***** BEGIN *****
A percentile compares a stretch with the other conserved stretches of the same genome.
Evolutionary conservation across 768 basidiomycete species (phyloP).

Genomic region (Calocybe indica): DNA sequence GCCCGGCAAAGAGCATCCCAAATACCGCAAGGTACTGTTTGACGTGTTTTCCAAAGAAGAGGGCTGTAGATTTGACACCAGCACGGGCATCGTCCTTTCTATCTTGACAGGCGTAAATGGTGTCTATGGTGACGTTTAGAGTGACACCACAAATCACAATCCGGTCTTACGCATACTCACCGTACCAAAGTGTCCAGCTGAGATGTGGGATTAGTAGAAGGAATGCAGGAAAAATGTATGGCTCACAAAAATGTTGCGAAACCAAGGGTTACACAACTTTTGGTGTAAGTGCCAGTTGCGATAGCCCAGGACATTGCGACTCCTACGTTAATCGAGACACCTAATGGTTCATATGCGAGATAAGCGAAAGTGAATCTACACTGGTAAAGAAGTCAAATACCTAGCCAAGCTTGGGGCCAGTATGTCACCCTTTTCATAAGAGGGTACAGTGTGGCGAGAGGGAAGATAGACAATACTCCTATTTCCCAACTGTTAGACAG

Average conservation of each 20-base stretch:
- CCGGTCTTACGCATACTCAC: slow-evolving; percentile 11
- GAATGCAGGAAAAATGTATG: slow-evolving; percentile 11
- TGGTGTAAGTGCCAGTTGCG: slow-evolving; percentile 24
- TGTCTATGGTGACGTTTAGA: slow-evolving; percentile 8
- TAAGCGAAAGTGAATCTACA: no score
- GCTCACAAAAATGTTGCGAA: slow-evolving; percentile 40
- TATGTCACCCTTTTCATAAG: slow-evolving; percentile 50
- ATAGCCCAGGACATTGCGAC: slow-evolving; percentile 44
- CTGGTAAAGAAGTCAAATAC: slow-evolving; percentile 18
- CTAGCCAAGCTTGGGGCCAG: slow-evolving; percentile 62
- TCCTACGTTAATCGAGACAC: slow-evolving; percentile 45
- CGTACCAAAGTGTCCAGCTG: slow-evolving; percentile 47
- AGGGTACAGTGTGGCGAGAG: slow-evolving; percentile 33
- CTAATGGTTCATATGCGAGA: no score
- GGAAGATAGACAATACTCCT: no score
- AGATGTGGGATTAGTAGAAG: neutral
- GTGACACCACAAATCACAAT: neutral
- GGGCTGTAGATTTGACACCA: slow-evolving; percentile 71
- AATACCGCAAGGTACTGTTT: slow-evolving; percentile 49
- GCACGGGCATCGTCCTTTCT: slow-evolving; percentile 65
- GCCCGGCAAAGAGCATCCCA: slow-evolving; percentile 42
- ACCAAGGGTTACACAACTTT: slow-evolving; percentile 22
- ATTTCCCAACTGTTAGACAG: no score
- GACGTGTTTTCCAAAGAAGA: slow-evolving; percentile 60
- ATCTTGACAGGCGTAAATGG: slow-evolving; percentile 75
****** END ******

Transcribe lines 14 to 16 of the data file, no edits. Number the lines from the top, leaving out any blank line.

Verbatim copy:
- CTAGCCAAGCTTGGGGCCAG: slow-evolving; percentile 62
- TCCTACGTTAATCGAGACAC: slow-evolving; percentile 45
- CGTACCAAAGTGTCCAGCTG: slow-evolving; percentile 47